A dad who has had two heart attacks and has been told by a doctor that there’s a very real risk he could drop dead at any moment, is tormented after waiting months for surgery.
Clive Caine, 70, is one of many New Zealanders whose life-saving operation continues to be deferred because of rising demand on hospital services caused by the pandemic.
Auckland District Health Board’s interim director for cardiovascular services Joanne Bos said there had been a significant increase of heart surgery referrals since October, as well as more than usual emergency cases, which was affecting wait times for some planned surgery.
As at January 24, she said 175 patients were on the wait lists for cardio thoracic surgeries at Auckland DHB.
The South Auckland retired teacher suffered his first heart attack in August, shortly before his 70th birthday, while mowing the lawns.
“Within 10 minutes I suddenly felt very unwell. I was extremely dizzy, nauseous and tired, feeling as if I would faint or vomit,” Caine said.
He said he felt no pain so he didn’t even think it was a heart attack and instead something he ate.
He rested for a few hours and then carried on with his day as normal but two days later he began to mow the lawns again and got the same feeling. This time he knew he should see a doctor.
A electrocardiogram (ECG) test, used to quickly detect heart problems, came back normal. As a precaution, he had a blood test and went home.
“We’re doing everything we can to work through our wait list and reduce wait times, including running additional surgical lists during the weekend and utilising private providers where possible,” Bos said.
But as the DHB scrambles to catch up on the backlog of cancelled surgeries, patients like Caine were becoming fed up with waiting.
“I don’t want my wife to be left a widow,” he told the Herald.
However, the next day he was driving to Tauranga to help his elderly mum get a Covid-19 vaccine, when he got a call from his doctor saying he needed to go to hospital immediately as he was having a heart attack.
He had further testing at Tauranga Hospital where he was admitted overnight for observation before driving back to Auckland the day before lockdown was announced on August 17.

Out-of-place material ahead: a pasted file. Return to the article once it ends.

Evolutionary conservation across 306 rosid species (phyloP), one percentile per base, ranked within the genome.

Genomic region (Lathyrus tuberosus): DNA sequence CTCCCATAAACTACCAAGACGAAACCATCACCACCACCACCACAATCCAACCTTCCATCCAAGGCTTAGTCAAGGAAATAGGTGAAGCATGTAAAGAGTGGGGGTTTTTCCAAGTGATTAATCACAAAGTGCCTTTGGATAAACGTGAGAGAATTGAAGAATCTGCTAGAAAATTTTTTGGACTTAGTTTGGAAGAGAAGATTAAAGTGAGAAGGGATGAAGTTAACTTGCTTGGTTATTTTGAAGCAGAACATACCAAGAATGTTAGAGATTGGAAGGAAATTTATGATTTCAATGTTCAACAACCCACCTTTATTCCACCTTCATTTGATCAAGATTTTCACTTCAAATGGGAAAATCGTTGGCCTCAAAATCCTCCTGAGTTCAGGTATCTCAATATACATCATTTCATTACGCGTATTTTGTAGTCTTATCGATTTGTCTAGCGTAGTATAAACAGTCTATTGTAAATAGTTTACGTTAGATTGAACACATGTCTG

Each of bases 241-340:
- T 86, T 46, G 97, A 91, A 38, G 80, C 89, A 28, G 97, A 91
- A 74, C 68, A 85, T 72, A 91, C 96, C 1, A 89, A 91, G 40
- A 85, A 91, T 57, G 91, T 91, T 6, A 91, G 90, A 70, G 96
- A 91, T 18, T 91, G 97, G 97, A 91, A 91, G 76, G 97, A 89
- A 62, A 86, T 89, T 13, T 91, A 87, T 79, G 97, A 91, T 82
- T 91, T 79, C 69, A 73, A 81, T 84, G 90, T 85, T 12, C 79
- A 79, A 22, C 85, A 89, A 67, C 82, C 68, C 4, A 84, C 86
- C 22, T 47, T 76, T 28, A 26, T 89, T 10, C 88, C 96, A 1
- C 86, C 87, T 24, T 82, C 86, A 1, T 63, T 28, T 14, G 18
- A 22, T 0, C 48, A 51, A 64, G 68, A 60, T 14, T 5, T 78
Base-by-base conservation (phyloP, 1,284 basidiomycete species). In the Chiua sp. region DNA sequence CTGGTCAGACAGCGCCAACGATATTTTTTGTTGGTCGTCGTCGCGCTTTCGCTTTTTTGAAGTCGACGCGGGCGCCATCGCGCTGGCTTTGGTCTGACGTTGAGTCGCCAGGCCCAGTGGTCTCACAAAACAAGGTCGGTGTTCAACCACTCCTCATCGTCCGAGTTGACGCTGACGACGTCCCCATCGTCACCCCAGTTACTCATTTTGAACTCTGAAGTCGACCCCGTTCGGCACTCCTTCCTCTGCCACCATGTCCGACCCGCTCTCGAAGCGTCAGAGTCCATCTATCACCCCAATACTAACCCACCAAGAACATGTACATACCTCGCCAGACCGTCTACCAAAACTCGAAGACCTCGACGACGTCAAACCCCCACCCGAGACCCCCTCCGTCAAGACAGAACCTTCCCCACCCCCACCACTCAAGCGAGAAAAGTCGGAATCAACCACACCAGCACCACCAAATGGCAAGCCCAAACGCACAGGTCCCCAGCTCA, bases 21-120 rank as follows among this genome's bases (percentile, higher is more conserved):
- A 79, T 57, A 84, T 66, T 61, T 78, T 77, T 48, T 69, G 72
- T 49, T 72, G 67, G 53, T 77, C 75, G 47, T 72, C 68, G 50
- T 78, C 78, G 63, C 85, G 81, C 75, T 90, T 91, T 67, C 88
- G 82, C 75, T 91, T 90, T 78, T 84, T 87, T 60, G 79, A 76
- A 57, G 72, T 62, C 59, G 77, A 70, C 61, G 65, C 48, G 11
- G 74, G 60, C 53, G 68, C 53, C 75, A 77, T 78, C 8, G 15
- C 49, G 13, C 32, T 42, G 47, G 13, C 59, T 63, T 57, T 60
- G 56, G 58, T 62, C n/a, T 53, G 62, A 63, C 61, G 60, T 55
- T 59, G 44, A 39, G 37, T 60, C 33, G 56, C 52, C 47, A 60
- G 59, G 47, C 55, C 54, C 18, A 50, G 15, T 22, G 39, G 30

Caine said doctors at Middlemore Hospital told him he needed a triple bypass surgery to restore blood flow to his heart as there was a very real chance he could drop dead at any moment.
A letter dated October 20 from Auckland DHB, seen by the Herald, confirmed the surgery was needed and said they expected it to be performed in the “near future”.
Over the phone, he said he was told it would likely be performed early November, then it was late November and then late December and then sometime in January.
On Wednesday, he got a call from a specialist at ADHB who said he was the 171st person in the queue for heart surgery and suggested it could be months until he was given a date. If he had another heart attack it’s likely he would be seen straight away, Caine said he was told by the specialist.
Meanwhile, his son has quit his security job to help his dad with physical tasks at home.
“I am very fortunate to have such support and concern from my family but it has been an emotional strain on my family and myself as each day I wake up wondering what will happen today.”
He said he was told by a hospital receptionist that his case wasn’t even the worst one and many others were waiting.
“I wonder how many more men and women throughout New Zealand are also waiting for important surgeries that are essential for our health and wellbeing.
“I feel the loss of energy each day as I continue to hope that my surgery is not too far away. It seems to be worse with the heat of the afternoons where I can do nothing much but wait inside feeling as if I am in a continual ‘lockdown’ situation,” Caine said.
Nurses Society of New Zealand director David Wills said he understood nationally 23 per cent of heart surgery patients are not receiving their surgery within the required four-month timeframe.
The figure for orthopaedic surgery is 50 per cent, he said.
The pandemic, on top of historic underfunding, was aggravating delays in all planned care services – especially booked surgeries, Wills said.
“We only have to look at what is happening in Australia to see what the next few months could be like. Planned care services there are largely on hold.”
Bos said the DHB knew it could be an anxious time for patients like Clive and their whānau when they are waiting for surgery.
“We really feel for our patients who are waiting longer for their procedure than they, or we, would like. We acknowledge how distressing this may be and we apologise,” Bos said.
Auckland DHB acting director of provider services Duncan Bliss said 24 cardiac bypass surgeries had to be rescheduled in the past quarter.
“It’s not common for cardiothoracic surgery to be postponed once scheduled, and in instances where a surgery is postponed, it’s usually rescheduled quickly,” Bliss said.
Bliss said they were anticipating more planned care would need to be postponed as Covid cases in hospital increased significantly and staff were off because of Omicron.
“This is to ensure we have sufficient capacity and resource to care for acutely unwell patients, including patients with Covid-19. We never take the decision to postpone planned procedures or surgeries lightly.”